I was fourteen and appearances mattered a lot and I feared people could tell something was wrong by looking at me. This troubled me a lot and I began questioning myself – I wondered why this was happening to me.
GCTA:Did you miss school because of TB?
Chinmay: I missed a week of school before diagnosis of TB. I couldn ’t move my hands and I was in a lot of pain. After I was diagnosed correctly, my parents went to the DOTS (Directly Observed Treatment Shortcourse) centre every day to collect the TB medicines for my daily treatment.
After I started treatment, I didn’t miss school because the doctors ensured they put the dressing properly and I didn’t need to miss school . But I had to go to the hospital twice every day – once after school and once after tuitions later in the evening to change the dressing. In the morning before school, my mother would change the dressing and it used to hurt so badly, because sometimes the dressing would get stuck and bleed.
Although I didn’t miss school after my diagnosis, I couldn’t take part in sports or extra- curricular activities as I was in pain and couldn’t move my arms too much.
GCTA: How did your parents handle the situation. What was their response?
Chinmay: They took a lot of care making sure I took my TB medicines on time. They didn’t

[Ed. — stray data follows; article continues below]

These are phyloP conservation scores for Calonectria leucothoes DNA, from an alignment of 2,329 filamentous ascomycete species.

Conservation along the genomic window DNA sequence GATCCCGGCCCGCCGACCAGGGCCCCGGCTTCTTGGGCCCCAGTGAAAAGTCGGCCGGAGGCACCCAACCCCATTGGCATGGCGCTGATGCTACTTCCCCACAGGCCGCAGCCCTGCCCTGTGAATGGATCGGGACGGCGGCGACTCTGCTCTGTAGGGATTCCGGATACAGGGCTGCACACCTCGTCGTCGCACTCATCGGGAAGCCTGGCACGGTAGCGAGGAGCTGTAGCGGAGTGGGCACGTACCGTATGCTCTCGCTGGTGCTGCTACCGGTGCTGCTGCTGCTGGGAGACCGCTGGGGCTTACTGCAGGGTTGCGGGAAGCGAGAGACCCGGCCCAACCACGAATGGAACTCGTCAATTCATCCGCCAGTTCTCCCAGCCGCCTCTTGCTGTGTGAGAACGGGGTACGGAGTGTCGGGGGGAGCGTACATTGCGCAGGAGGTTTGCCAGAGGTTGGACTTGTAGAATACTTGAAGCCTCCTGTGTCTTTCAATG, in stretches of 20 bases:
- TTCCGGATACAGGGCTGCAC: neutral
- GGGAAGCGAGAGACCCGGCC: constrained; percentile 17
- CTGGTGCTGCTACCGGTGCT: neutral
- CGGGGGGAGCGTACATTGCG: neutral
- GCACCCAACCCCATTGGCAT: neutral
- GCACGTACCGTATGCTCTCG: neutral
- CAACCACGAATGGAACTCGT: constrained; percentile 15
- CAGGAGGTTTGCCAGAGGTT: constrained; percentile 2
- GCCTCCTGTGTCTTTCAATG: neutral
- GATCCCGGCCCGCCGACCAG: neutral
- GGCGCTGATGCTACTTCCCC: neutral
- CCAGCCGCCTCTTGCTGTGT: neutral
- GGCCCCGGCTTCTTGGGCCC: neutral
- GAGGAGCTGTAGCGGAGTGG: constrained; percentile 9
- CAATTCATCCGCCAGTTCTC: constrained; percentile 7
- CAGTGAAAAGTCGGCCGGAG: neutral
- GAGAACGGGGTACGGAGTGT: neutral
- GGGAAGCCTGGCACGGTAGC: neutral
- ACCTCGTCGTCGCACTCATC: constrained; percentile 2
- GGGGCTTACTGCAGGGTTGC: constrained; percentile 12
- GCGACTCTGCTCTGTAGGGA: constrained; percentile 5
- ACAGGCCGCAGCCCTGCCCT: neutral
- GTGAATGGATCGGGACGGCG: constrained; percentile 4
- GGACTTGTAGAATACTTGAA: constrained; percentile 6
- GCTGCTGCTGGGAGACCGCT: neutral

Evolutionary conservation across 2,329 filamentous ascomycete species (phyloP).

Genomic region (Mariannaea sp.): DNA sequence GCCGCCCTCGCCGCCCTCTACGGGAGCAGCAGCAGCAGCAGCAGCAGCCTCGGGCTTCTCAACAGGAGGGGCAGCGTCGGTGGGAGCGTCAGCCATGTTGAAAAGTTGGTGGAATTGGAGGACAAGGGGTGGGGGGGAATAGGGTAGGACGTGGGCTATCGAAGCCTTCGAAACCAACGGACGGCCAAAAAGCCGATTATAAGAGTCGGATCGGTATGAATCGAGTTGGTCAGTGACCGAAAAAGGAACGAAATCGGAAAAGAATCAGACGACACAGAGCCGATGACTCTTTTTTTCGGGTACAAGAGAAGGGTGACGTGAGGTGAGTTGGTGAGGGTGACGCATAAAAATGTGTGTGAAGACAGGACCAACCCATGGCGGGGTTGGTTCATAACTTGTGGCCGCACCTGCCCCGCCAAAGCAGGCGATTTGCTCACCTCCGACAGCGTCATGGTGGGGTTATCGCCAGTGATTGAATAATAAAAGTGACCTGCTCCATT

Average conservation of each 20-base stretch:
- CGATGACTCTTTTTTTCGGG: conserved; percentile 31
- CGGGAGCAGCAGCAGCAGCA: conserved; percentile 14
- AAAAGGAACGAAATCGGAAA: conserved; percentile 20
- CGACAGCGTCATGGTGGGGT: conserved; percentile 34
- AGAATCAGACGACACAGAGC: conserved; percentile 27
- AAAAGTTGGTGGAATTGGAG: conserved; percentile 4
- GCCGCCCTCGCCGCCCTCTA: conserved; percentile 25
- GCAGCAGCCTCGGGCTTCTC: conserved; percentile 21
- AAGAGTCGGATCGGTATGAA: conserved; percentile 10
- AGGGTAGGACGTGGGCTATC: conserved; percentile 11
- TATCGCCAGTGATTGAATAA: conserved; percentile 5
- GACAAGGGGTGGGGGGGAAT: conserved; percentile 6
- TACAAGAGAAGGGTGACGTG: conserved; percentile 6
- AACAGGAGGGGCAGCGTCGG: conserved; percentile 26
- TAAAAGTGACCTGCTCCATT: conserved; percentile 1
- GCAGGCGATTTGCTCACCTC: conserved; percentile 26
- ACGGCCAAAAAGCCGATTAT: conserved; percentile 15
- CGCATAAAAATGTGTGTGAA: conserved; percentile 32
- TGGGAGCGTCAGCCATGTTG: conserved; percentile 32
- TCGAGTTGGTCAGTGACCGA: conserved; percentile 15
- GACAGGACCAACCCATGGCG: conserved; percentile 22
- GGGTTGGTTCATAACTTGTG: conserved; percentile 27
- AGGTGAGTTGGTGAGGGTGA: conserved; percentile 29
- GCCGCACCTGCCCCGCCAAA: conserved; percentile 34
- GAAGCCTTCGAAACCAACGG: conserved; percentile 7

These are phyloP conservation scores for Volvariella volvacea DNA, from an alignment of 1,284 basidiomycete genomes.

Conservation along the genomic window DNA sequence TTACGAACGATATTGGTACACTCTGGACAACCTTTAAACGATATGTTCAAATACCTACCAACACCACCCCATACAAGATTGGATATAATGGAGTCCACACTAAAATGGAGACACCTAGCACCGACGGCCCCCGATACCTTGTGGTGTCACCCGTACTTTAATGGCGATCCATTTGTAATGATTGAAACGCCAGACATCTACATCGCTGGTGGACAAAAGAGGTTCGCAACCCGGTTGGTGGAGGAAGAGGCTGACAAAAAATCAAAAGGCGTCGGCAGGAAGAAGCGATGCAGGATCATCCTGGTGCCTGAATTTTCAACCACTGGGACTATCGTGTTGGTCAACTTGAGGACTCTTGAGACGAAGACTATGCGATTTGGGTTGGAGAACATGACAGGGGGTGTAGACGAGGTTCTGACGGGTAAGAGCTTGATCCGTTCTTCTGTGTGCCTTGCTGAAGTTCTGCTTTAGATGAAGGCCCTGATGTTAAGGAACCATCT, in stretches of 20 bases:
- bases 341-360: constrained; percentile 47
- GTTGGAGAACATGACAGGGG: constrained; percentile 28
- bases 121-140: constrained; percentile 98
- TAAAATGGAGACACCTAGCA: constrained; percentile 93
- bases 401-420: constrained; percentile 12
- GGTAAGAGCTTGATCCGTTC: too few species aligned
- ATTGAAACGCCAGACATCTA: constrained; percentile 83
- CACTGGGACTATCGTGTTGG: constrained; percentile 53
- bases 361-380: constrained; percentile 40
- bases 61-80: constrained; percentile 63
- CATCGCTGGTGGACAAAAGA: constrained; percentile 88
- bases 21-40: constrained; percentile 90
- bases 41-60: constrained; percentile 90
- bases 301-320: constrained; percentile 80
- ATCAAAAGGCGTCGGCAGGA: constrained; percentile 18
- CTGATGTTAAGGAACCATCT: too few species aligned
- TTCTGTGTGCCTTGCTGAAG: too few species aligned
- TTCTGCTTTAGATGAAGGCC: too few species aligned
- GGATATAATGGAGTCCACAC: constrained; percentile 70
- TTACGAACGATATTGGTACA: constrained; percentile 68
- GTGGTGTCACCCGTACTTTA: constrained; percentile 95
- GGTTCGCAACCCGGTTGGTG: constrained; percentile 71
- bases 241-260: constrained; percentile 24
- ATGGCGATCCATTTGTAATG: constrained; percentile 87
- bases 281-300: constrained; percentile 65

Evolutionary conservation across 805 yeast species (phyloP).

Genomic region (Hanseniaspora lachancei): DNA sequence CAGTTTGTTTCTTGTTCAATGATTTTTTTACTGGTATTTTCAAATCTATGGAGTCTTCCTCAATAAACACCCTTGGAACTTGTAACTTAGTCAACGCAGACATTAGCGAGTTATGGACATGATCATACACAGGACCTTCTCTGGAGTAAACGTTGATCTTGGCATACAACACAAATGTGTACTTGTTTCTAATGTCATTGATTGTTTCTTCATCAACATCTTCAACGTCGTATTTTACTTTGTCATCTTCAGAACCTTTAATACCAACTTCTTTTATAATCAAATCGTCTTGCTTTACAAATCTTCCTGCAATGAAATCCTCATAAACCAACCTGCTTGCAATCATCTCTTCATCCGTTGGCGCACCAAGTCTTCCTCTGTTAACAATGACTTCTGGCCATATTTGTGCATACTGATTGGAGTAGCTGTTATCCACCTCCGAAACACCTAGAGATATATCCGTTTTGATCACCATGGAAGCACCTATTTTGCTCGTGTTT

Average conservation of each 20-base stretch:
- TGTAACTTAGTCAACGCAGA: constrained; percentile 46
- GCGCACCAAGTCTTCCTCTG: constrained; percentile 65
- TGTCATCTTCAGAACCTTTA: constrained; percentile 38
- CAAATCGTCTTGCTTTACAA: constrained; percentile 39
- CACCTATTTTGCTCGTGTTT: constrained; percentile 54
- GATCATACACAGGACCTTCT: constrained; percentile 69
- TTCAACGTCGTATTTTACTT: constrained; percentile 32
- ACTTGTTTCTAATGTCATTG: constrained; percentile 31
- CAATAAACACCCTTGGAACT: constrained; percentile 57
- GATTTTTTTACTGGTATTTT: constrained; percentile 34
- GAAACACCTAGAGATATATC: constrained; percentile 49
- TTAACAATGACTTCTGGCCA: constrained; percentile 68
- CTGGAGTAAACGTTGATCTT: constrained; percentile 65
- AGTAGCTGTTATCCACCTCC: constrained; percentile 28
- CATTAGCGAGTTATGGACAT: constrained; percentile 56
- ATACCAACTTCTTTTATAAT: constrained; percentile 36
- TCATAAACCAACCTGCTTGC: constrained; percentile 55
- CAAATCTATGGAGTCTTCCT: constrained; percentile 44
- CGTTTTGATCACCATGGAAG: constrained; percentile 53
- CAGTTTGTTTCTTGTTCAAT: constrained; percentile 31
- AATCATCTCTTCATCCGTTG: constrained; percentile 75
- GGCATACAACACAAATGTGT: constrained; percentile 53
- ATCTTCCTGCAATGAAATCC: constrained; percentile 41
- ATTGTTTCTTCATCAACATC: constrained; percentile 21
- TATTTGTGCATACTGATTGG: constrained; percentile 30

know I was taking my medicines in the toilet while at school. I didn’t want them to know, otherwise they would start worrying about me all over again, like they did when I was diagnosed with HIV when I was only 8 years old.
I was not scared of anything, but I worried a lot about the psychological effect TB had on my parents. I didn’t want them to worry and be disturbed – they were already thinking about it 24 hours a day. They would always ask me if I was feeling okay – it was always on their minds.
GCTA: What about support groups? Were you able to find one for HIV or TB?
Chinmay: When I started treatment for HIV in 2002, I was dependent on private treatment
and was exploited. The doctor would charge Rs 50,000 (approx. US$ 800) for meeting me for one minute. I stopped HIV treatment because of this financial exploitation.
The doctor told me that I must not go out and reveal that I have HIV – they would call the media. He would write reports and prescribe unnecessary tests and charge exorbitantly for consultation.
In 2004, when the government started giving free ARVs, I began treatment again. Soon, GNP+ (Global Network of People Living with HIV) was formed, I joined and began to speak in front of people and the government about HIV. This was my support group for HIV.